As the signal travels through the physical structures, theTDR measures and displays impedance. Ideally, the impedancetrace is a flat line, indicating no discontinuities. At the daughtercardvia, you can see a large discontinuity, so you know youmust modify your design to raise its impedance.
Managing interconnect design on PCBs
Active circuitry, packaging, and connectors all influencesignal integrity; PCBs can also influencesignal integrity, often in difficult-to-detect ways. Competing demandsfor high speed and low cost often collideon the PCB. For example, FR4 islow cost and has relatively good performanceat lower data rates. However,when data rates exceed 10 Gbps,problems increase dramatically. Figure5 should help you identify whichelements of your design might be causingproblems and suggests ways to dealwith those problems.The next generation of flash willenable next-generation performance,but next-generation speeds will requiredesigners to pay increased attentionto signal integrity. Understandingwhat can affect signal integrity andhow to model and measure it will helpyou deliver reliable, high-performanceproducts on time and on budget.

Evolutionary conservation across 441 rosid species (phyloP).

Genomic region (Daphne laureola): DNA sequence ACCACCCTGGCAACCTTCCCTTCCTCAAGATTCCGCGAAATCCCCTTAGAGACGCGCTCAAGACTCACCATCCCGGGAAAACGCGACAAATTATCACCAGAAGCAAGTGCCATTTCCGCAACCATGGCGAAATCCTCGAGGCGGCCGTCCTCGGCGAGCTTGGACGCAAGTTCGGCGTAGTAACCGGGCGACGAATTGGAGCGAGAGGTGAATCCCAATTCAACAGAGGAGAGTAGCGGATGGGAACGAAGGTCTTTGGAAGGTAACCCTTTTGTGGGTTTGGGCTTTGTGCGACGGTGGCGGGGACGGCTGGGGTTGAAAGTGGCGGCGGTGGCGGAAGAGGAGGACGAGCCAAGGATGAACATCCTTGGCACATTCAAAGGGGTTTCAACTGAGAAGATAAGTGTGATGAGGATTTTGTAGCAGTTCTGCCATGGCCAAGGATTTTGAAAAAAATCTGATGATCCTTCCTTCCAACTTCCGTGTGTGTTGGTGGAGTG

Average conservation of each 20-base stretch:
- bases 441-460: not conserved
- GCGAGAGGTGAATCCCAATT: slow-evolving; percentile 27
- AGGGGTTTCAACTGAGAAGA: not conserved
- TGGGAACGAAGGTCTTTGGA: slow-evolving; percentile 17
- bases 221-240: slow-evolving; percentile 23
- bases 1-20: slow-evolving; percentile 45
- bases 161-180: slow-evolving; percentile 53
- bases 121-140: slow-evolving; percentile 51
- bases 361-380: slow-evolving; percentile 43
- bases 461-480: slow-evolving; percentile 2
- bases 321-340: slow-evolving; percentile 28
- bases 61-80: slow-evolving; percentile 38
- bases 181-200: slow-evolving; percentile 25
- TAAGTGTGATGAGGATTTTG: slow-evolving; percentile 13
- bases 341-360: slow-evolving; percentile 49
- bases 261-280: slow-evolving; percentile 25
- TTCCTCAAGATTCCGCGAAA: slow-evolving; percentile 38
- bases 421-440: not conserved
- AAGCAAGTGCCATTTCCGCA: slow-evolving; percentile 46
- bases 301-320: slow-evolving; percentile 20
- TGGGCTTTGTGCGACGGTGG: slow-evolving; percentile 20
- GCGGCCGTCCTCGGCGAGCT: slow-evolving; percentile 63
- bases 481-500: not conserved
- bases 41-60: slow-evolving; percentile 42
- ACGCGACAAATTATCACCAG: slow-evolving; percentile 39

This article has also been published on EDN. http://www.edn.com/design/test-and-measurement/4363955/Managing-signal-integrity-in-tomorrow-s-high-speed-flash-memory-system-designs-item-2